The court then turned its attention to discoverability and the facts of the case. The condo sought on December 5, 2008 to amend its pleadings to join the mortgagee. Accordingly, the issue to be decided was whether the condo had or reasonably could have discovered its claim before December 5, 2006. If it had, it moved too slowly and was out of luck. If it hadn’t, then it could continue its claim against the mortgagee.
On July 28, 2006, the condo’s lawyers wrote to the developer informing it that if any of the unsold units were sold to or mortgaged in favour of a corporation related to any officer, director or shareholder of the developer, then the condo would treat the conveyance as fraudulent. The mortgagee and developer were owned by the same shareholder and were certainly related. The developer granted the impugned mortgages on December 23, 2005 and November 24, 2006 (i.e. one before and one after the warning letter).
The condo claimed that it did not know of the alleged fraudulent intent of the developer until the condo obtained the report of a forensic accountant, who indicated that he had problems determining whether the mortgagee had actually advanced the money that the mortgage secured. However, the condo’s assertion of the time of its discovery of sufficient knowledge was suspect because the expert delivered his report after the condo commenced its attempt to amend the statement of claim. The court held that the condo learned nothing new regarding the fraudulent intent of the developer between the date it sent its July 2006 letter and December 5, 2008.
The condo admitted that it could have learned of the mortgages at any time by a simple search of title. Accordingly, given that it had the means to discover its claim against the mortgagee, had no new knowledge up to December 5, 2008, and, most importantly, was alive to and worried about the developer conveying or mortgaging its interest in the unsold units, the court decided that the condo ought to have discovered the mortgages and ought to have commenced its action against the mortgagee before December 5, 2008. The court therefore refused to allow the condo to add the mortgagee to its action. The condo should have moved earlier to amend its claim and join the mortgagee.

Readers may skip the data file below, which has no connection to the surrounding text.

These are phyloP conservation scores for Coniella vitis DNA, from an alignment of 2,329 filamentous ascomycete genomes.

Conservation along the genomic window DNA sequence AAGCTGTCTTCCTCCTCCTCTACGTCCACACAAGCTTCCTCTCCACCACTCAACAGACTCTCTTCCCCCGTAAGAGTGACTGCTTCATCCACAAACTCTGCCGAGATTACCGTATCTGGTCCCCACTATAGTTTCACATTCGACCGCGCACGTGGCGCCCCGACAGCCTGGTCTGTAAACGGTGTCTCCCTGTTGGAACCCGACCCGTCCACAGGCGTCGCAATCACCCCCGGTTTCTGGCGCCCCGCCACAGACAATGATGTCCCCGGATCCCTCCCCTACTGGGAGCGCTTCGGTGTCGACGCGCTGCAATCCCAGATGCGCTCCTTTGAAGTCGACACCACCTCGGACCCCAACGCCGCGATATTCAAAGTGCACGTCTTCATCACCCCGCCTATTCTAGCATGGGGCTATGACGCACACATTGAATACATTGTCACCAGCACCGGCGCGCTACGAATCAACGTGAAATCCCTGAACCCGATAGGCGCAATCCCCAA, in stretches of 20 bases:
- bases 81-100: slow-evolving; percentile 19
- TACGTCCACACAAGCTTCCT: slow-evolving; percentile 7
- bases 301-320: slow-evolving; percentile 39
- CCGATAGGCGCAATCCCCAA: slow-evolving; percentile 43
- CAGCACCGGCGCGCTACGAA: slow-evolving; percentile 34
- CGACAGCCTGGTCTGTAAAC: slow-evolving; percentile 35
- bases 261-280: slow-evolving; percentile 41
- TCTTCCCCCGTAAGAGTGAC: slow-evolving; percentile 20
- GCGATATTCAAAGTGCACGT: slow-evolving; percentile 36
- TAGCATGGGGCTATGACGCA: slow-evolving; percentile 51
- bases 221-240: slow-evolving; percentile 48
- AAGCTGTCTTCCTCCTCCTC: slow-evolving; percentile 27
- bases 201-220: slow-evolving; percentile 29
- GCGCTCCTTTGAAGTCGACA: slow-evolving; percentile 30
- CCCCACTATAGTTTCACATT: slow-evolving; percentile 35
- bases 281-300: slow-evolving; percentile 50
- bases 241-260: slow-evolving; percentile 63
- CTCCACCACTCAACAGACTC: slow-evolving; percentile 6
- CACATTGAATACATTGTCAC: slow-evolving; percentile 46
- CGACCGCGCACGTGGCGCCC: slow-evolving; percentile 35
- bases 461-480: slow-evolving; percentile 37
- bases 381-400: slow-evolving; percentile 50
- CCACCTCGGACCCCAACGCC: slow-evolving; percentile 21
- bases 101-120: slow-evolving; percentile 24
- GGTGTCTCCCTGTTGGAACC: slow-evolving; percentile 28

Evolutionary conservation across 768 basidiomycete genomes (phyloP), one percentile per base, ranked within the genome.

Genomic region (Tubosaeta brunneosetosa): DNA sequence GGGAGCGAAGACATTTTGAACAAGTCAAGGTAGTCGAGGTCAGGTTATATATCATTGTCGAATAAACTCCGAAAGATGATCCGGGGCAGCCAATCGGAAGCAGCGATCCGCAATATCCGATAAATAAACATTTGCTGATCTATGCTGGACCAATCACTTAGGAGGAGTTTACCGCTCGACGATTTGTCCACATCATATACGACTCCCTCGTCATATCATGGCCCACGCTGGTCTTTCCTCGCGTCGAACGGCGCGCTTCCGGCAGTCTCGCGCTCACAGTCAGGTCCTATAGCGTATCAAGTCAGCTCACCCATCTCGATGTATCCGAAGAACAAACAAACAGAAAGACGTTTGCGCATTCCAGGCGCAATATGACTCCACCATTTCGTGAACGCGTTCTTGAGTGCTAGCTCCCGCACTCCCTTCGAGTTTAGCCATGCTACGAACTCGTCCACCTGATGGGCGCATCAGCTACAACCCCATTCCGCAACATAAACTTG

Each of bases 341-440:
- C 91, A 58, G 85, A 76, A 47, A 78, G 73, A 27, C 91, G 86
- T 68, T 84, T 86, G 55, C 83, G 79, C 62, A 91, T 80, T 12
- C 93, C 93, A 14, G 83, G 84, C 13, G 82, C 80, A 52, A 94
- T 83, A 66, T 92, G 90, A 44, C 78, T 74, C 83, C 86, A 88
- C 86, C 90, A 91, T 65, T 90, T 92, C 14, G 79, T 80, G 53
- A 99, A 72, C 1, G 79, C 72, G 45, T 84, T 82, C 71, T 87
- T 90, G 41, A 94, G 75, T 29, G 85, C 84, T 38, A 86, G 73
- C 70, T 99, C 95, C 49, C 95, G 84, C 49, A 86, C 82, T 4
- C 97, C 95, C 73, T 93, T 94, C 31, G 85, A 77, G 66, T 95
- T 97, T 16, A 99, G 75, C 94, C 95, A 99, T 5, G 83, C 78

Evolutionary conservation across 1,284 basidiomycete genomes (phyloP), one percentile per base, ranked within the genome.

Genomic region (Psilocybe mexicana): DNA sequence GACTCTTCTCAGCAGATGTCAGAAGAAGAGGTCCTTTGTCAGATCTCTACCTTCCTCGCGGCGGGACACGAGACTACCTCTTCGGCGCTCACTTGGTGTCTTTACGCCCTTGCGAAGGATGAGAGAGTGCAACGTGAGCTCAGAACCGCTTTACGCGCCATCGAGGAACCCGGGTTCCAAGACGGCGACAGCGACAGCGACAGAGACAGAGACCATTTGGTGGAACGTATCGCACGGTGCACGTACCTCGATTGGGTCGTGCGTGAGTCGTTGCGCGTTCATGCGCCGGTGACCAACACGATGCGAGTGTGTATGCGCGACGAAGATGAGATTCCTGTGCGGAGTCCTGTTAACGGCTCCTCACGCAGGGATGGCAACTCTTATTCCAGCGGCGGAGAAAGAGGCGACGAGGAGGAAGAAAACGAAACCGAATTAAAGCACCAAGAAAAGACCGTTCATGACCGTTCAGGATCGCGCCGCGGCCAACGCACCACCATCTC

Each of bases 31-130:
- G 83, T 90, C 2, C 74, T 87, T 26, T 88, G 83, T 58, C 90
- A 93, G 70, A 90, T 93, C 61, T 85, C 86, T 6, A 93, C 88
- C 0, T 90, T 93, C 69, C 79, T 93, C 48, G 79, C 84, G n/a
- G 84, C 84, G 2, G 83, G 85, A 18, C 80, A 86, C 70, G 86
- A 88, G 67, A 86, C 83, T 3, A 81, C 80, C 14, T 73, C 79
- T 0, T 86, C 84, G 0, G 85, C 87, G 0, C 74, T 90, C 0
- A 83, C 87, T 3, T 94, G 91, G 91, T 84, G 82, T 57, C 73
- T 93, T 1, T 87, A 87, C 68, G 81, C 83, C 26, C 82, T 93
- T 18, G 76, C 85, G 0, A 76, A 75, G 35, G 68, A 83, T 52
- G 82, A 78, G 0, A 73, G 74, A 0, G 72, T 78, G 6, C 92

When we first read this case, we were concerned. Does it mean that creditors now have 2 years from a fraudulent conveyance (including a mortgage) to attack it? If a loan is in good standing, most financial institutions would have no knowledge of the conveyance because there is no reason to search title. We feel that a judge would decide that a financial institution need not search title to discover a possible fraudulent conveyance until, at minimum, the loan becomes non-performing.
We go further. In the TSCC case, the condo obviously suspected foul play and, at that point, ought to have checked for possible mortgages and other conveyances. Conversely, unless there is some reason to assume that a debtor owns land and has conveyed it improperly, a creditor should not be required to search title, either initially or continually, to check for conveyances.
In case we are wrong in our contention, it would be prudent, once a loan becomes non-performing, to search title to the debtor’s lands lest a judge, who believes in spending money unnecessarily, says that you shoulda done it.